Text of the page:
Hyundai Commission: Cecilia Vicuña: Brain Forest Quipu is curated by Catherine Wood, Director of Programme and Fiontán Moran, Assistant Curator, International Art, with Helen O’Malley, Curator, Community Programmes, Tate Modern. It will be accompanied by a new book from Tate Publishing.
Hyundai Commission: Cecilia Vicuña: Brain Forest Quipu
October 11, 2022 – April 16, 2023, Tate Modern
In partnership with Hyundai Motor.
About Cecilia Vicuña
Cecilia Vicuña was born in 1948 in Santiago, Chile. She received her M.F.A. from the National School of Fine Arts, University of Chile in 1971 and went on to study at Slade School of Fine Art in London in 1972. After the military coup against former Chilean President Salvador Allende, Vicuña became a founding member of Artists for Democracy while continuing to live and work in exile in London, Colombia, USA and Argentina through the 1970s, 80s and 90s. This sense of impermanence, and a desire to preserve and pay tribute to the country’s Indigenous history and culture, have characterized her career for over half a century. Vicuña’s art has since been acquired by and exhibited at museums around the world and she is an internationally celebrated poet. This year she had a major solo exhibition at the Solomon R. Guggenheim Museum, New York, and won a Golden Lion for lifetime achievement at the Venice Biennale. She now lives and works between Santiago and New York.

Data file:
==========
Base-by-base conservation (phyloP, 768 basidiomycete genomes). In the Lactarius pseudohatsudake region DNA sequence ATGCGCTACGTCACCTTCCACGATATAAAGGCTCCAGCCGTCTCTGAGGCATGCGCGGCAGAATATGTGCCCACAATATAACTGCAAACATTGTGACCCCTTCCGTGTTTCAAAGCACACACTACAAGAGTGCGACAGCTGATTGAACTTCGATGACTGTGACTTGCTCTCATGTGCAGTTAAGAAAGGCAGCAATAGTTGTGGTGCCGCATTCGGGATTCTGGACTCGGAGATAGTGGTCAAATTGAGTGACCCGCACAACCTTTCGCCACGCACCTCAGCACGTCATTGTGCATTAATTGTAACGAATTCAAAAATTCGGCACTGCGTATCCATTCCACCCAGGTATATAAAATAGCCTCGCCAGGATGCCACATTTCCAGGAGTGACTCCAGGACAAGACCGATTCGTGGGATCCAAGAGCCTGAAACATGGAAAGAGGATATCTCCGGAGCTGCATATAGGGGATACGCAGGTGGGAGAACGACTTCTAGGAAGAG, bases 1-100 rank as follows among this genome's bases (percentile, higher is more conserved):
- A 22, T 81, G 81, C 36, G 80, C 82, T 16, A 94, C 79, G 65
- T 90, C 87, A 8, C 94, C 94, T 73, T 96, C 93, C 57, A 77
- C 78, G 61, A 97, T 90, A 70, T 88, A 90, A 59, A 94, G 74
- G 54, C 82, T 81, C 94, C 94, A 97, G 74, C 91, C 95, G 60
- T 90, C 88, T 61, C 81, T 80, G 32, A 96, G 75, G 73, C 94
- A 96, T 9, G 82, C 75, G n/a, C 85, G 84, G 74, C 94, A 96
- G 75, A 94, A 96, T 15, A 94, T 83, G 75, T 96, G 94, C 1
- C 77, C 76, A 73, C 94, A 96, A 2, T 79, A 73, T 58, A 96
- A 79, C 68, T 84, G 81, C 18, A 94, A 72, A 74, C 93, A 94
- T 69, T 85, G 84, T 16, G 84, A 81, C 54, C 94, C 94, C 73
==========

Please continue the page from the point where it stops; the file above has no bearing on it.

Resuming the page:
About the Quipu